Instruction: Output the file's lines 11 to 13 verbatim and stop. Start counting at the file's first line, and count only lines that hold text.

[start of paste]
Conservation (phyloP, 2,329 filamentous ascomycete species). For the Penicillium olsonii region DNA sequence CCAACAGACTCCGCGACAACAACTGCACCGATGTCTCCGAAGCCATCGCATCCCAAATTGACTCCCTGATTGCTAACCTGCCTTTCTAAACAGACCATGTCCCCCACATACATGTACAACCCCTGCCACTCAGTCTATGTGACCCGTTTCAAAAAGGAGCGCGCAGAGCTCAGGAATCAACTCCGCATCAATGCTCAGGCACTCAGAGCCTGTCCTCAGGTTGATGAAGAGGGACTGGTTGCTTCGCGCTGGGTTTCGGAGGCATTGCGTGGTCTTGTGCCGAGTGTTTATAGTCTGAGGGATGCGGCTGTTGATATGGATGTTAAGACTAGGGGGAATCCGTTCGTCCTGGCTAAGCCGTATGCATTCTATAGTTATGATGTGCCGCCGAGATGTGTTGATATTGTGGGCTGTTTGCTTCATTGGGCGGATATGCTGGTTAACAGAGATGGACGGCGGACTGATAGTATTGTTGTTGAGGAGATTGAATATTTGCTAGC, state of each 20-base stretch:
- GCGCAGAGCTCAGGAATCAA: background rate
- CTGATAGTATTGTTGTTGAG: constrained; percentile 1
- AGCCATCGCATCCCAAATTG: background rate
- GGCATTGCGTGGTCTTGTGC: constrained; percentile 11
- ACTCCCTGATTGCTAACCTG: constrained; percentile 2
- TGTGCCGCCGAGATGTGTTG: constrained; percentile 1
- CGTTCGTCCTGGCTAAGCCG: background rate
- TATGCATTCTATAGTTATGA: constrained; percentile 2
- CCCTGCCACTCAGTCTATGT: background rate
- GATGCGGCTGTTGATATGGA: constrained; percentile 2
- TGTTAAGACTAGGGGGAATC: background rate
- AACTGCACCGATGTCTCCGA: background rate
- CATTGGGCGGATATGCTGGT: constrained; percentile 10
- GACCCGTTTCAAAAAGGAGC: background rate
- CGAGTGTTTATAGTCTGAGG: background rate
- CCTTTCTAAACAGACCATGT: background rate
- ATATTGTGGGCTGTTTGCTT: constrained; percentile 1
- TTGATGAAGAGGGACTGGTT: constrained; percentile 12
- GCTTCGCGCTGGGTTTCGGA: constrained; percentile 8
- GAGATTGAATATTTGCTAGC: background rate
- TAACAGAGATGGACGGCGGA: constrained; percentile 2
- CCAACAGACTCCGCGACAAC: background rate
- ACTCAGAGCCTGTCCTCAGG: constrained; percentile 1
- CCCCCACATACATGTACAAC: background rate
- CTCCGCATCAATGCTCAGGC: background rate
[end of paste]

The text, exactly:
- GATGCGGCTGTTGATATGGA: constrained; percentile 2
- TGTTAAGACTAGGGGGAATC: background rate
- AACTGCACCGATGTCTCCGA: background rate